The experience of casual teachers at the Sydney Conservatorium of Music

Following on from my blog yesterday, I’m sharing the second article I prepared for @SydneyCon students before the strikes last week, so they would understand why we’re striking, and perhaps even join us on the picket line to ask for better working conditions for the teachers which we argue are better learning conditions for them.

Students play in support of staff on the second day of #USydStrike action last week.

Since going through a raft of (“voluntary”) redundancies in 2020 as part of Sydney University’s response to the pandemic (despite the fact that redundancies are expensive and that it made a profit both years), our workforce at the Sydney Conservatorium of Music has become increasingly casualised. When in 2021 I ran workplace meetings at the Con to find out what people were most concerned about, working conditions and workloads were constantly at the top (as I’d have expected), and the conditions and wage theft of casual teachers at the Con were central to these concerns.

So, my second explainer for Con students was on the precariousness of the careers of their casual teachers. And with this one, I spoke to a group of my colleagues at the Con who are employed casually, so their voice could really be heard.

Hi! We’re more than half of your teachers, here at the Con!

You might be surprised how many of your lecturers and tutors at the Con are employed as “casuals”, and how precarious our work is. We wrote to some of our casual lecturer colleagues here at the Con to gather their own experiences anonymously. Every teacher we spoke to has a negative experiences working at the Con:

Although I have taught at the Con for years, I have no guarantee of work next year, or that relationships that I’ve developed with students will be ongoing.

Casual lecturer, SCM

More than half of the lecturers at the Con are employed like this. You know many of us, often taking tutorials in harmony or AP, marking your assignments in musicology subjects, or even as your 1-to-1 principal study teacher, teaching you performance or composition. 

Our work is no more secure than a casual shift worker at your local supermarket or fast food joint, even though we have extensive training and expertise.

As a casual (at the Con) I have in the past spent more than 3 months chasing over $5,000 in unpaid work, including being told I had already been paid for some of it when this was not the case. Multiple times my queries went unanswered for weeks at a time.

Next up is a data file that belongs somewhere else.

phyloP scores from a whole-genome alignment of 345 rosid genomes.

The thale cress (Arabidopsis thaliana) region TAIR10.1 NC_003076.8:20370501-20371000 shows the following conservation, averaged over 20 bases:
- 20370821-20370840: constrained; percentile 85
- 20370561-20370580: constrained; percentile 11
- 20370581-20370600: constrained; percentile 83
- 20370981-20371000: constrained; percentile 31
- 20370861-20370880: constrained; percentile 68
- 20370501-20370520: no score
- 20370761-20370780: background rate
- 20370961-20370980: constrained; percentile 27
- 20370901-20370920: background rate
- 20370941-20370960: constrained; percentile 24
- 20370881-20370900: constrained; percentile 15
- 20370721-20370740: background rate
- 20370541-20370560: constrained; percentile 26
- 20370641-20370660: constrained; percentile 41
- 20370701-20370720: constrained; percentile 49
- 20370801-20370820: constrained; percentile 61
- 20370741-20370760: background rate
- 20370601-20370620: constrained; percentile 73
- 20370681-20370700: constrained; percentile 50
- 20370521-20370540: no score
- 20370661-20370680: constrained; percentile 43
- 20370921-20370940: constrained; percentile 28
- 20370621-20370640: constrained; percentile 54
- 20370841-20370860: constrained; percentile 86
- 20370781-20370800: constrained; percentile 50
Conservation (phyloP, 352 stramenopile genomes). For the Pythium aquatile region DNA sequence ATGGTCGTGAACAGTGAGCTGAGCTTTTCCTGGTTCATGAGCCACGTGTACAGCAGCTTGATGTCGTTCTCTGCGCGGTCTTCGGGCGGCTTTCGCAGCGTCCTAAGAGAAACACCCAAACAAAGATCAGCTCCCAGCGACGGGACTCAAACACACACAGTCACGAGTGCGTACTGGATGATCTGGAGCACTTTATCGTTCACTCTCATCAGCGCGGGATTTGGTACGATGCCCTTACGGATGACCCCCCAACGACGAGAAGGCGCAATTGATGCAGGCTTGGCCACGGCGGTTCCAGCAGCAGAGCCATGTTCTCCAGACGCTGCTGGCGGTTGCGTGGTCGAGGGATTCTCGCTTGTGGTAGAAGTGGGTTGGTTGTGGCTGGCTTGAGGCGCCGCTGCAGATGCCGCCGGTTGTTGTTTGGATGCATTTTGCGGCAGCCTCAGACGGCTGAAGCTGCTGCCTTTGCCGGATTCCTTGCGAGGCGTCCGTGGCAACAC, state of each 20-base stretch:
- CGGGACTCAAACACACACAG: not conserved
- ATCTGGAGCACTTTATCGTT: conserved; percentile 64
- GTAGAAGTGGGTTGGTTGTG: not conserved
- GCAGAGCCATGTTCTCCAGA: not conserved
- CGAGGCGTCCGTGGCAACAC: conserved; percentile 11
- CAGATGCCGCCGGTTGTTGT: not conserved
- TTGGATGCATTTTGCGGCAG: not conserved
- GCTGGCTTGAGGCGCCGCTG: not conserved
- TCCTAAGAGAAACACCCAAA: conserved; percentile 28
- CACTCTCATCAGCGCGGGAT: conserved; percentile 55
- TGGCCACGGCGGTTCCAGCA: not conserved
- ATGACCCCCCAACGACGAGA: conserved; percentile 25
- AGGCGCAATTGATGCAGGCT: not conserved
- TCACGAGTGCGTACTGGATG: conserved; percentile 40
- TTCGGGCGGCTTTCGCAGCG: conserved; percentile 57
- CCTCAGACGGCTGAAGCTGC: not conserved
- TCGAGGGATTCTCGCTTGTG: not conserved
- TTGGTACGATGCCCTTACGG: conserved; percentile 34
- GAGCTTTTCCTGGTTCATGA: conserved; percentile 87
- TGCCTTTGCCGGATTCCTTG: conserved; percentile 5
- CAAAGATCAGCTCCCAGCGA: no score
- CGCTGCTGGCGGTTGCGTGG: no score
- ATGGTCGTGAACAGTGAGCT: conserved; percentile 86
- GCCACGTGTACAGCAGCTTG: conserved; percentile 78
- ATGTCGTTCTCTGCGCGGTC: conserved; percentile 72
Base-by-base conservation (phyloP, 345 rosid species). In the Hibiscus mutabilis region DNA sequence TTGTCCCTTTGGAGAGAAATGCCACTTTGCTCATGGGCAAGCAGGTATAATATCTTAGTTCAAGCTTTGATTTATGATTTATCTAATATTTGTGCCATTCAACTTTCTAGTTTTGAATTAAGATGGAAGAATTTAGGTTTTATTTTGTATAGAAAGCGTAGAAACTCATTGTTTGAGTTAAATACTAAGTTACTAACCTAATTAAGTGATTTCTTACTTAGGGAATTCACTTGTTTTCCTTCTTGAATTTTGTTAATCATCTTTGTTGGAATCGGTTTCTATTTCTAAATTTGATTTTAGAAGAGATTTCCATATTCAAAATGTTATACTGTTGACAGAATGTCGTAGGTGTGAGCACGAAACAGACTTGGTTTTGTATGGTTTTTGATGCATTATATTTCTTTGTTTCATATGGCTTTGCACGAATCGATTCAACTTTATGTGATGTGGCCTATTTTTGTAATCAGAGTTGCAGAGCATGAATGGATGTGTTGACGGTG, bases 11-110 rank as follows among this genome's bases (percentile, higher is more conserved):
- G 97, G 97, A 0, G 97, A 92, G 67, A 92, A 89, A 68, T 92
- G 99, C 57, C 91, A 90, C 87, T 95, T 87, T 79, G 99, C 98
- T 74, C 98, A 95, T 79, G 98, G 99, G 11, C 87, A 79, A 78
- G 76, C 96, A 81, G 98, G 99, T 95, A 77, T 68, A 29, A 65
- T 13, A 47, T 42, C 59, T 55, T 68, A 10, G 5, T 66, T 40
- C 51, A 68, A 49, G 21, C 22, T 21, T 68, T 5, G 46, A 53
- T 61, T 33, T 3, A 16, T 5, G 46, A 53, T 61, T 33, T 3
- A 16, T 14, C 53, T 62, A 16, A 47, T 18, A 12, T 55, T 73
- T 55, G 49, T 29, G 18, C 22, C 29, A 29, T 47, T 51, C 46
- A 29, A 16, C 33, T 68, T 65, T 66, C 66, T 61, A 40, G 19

Casual tutor, SCM

We really need your support!

You may assume that we, your tutors in musicology or harmony and analysis subjects, are paid for keeping up with the course content, communicating with you, and preparing. In actual fact, this is simply not the case:

As a casual tutor my rate of pay for a one hour tutorial as outlined in the EA only covers two hours of associated working time, which I have to use for student consultation and “contemporaneous marking” on top of preparation for teaching. I need to watch the weekly lectures in order to be able to discuss the content with students, but in many units that eats up the full two hours, meaning that doing the readings, going over my class agenda and responding to students’ emails are all performed unpaid

Casual marker, SCM

An argument that has been made recently by the university management is that many of us casual academics actually *enjoy* this kind of occasional work, as it supplements our main work, working in our “industry”. While this idea is contentious in other fields, it’s certainly not true at all in music, where gigs are often difficult for us to get, arts grants are even harder, and teaching provides the most secure work available – even though it can be cut by the Con any semester without notice.

Here at the Con, we casuals often feel like second class citizens, despite the fact that we have PhDs and are highly respected in our fields:

Casual teaching staff at the Conservatorium are treated as second-class citizens. We don’t get paid to attend “all staff” meetings (yet we’re very welcome to attend for free). We don’t get any support to do research (yet we’re encouraged to submit our publications for inclusion in annual reports). We spend the whole summer not knowing whether we’ll be invited back, so we naturally feel grateful when the next offer does arrive. And that’s the problem: they know we’re passionate about the work we do, so they can get away with mistreating us.

Casual UoS coordinator, SCM

This is about you, too!

Some of us Con casual teachers have worked more than a decade, teaching every semester, without any guarantee of work or even a paid sick day off. We get no paid holidays. And as the recent wage theft cases at USyd have shown, we are often not properly paid for the work that we do. We also really care about the impact this is having on YOUR education. One of our colleagues told us:

I am worried about the quality of music education and the pressure put on casual staff members to fill the gap due to the lack of permanent staff. As a causal staff member at the Con I’m constantly battling for my basic right to be paid for the hours I work, without any of the benefits of a permanent position.

Casual teacher, SCM

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